Lukas Flippo, Senior Photographer

Four Yale Trustees with ties to the fossil fuel industry are under fire for alleged conflict of interest due to their role in approving the University’s fossil fuel investment principles.

The 83 page complaint that the Endowment Justice Coalition submitted to Connecticut Attorney General William Tong last week c that the University’s continued investment in the fossil fuel industry violates state law. The complaint names Charles Goodyear IV ’80, Joshua L. Steiner ’87, William Earl Kennard LAW ’81 and Paul Joskow GRD ’70 ’72 because of their ties to fossil fuel companies. The complaint does not include evidence that the members’ ties have affected their input to the University’s highest governing body, but organizer Avery Long ’24 said that “it’s something that we really can’t ignore as a possibility.”

“I found it so eye opening to look into this and find direct evidence of the ties that people have to these organizations,” Josie Steuer Ingall ’24, an organizer for the EJC, said. “They’re really personally enriched at the end of the day by both the capital and the social legitimacy that Yale lends to fossil fuel related exploitation. And it feels like such a damning indictment.”

The four Corporation members collectively referred comment to Martha Schall, associate vice president of institutional affairs, who directed the News to previous steps that the University has taken to distance itself from the fossil fuel industry. These steps include setting new carbon reduction targets, implementing  new principles regarding fossil fuel investments to guide Yale’s endowment, and launching the Planetary Solutions Project.

EJC members Ingall and Melissa Wang ’23, said that it is difficult to track direct influence that the trustees’ ties could have on their work at Yale because of a lack of transparency in the governance council — Yale Corporation meeting minutes are sealed for 50 years, they noted.

Long ’24 said the inclusion of members’ ties to fossil fuels in the recent complaint does not necessarily represent an allegation that the Corporation members were changing their behavior due to the conflict of interest. But because of “the high level ties that do exist,” Long said, the possibility should not be ruled out.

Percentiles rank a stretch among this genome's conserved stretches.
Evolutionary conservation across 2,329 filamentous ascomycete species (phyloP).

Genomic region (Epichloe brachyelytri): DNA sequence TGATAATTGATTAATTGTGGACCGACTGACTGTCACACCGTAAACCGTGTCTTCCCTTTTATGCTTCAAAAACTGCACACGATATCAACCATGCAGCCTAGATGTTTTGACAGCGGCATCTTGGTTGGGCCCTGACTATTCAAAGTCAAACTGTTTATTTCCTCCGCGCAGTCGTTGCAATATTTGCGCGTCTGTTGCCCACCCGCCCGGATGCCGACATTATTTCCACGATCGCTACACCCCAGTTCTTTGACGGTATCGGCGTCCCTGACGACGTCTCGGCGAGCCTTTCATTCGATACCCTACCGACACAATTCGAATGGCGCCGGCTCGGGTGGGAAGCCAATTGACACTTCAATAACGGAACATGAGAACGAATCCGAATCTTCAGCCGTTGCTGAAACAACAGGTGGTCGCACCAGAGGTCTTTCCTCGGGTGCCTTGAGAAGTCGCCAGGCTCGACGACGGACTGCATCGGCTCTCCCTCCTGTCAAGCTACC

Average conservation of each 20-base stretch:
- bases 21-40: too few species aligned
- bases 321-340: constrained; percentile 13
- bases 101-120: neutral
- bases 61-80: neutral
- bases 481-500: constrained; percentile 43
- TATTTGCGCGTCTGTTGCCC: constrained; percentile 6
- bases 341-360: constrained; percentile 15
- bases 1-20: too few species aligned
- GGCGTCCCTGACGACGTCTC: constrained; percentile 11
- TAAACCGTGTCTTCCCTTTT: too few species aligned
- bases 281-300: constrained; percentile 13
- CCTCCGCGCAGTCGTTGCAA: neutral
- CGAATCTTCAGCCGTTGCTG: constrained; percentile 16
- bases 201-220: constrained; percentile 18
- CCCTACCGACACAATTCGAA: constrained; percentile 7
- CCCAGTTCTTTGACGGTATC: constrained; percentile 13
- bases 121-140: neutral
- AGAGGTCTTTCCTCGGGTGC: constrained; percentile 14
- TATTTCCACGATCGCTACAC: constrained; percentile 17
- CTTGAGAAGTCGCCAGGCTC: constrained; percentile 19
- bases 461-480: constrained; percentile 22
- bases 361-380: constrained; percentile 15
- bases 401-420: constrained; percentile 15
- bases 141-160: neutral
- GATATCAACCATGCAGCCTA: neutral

“That’s something that we think the attorney general should consider when determining whether or not to make an investigation,” Long added.

Goodyear joined the Yale Corporation in 2011 as successor trustee and is on the Corporation’s Investment Committee. He served as the CEO of BHP Billiton — a petroleum, mining and metals company — from 2003 to 2007, before his appointment to the Corporation. He then served on the Board of Directors of Anadarko Petroleum, now Occidental Petroleum, from 2012 to 2015. 

Steiner joined the Yale Corporation as a successor trustee in 2018. Steiner is currently on the board of Castleton Commodities International, which invests and trades in natural gas and oil. 

Kennard joined as a successor trustee in 2014. He was a member of the Board of Directors of Duke Energy — an electric power and natural gas holding company —  from January 2014 to May 2021. Kennard was also formerly the managing director and Global Partner in the global telecommunications and media group at the Carlyle Group, a private equity firm that invests in oil and gas. 

Joskow served on the Yale Corporation as a successor trustee from 2008 to 2020. Joskow has served as a member of Exelon’s Board of Directors since 2007. Exelon is one of the largest utility companies in the United States and  uses fossil fuels to power its grid. Joskow also served as director of TransCanada, a natural gas company that first proposed the Keystone XL pipeline system, from 2004 to 2013.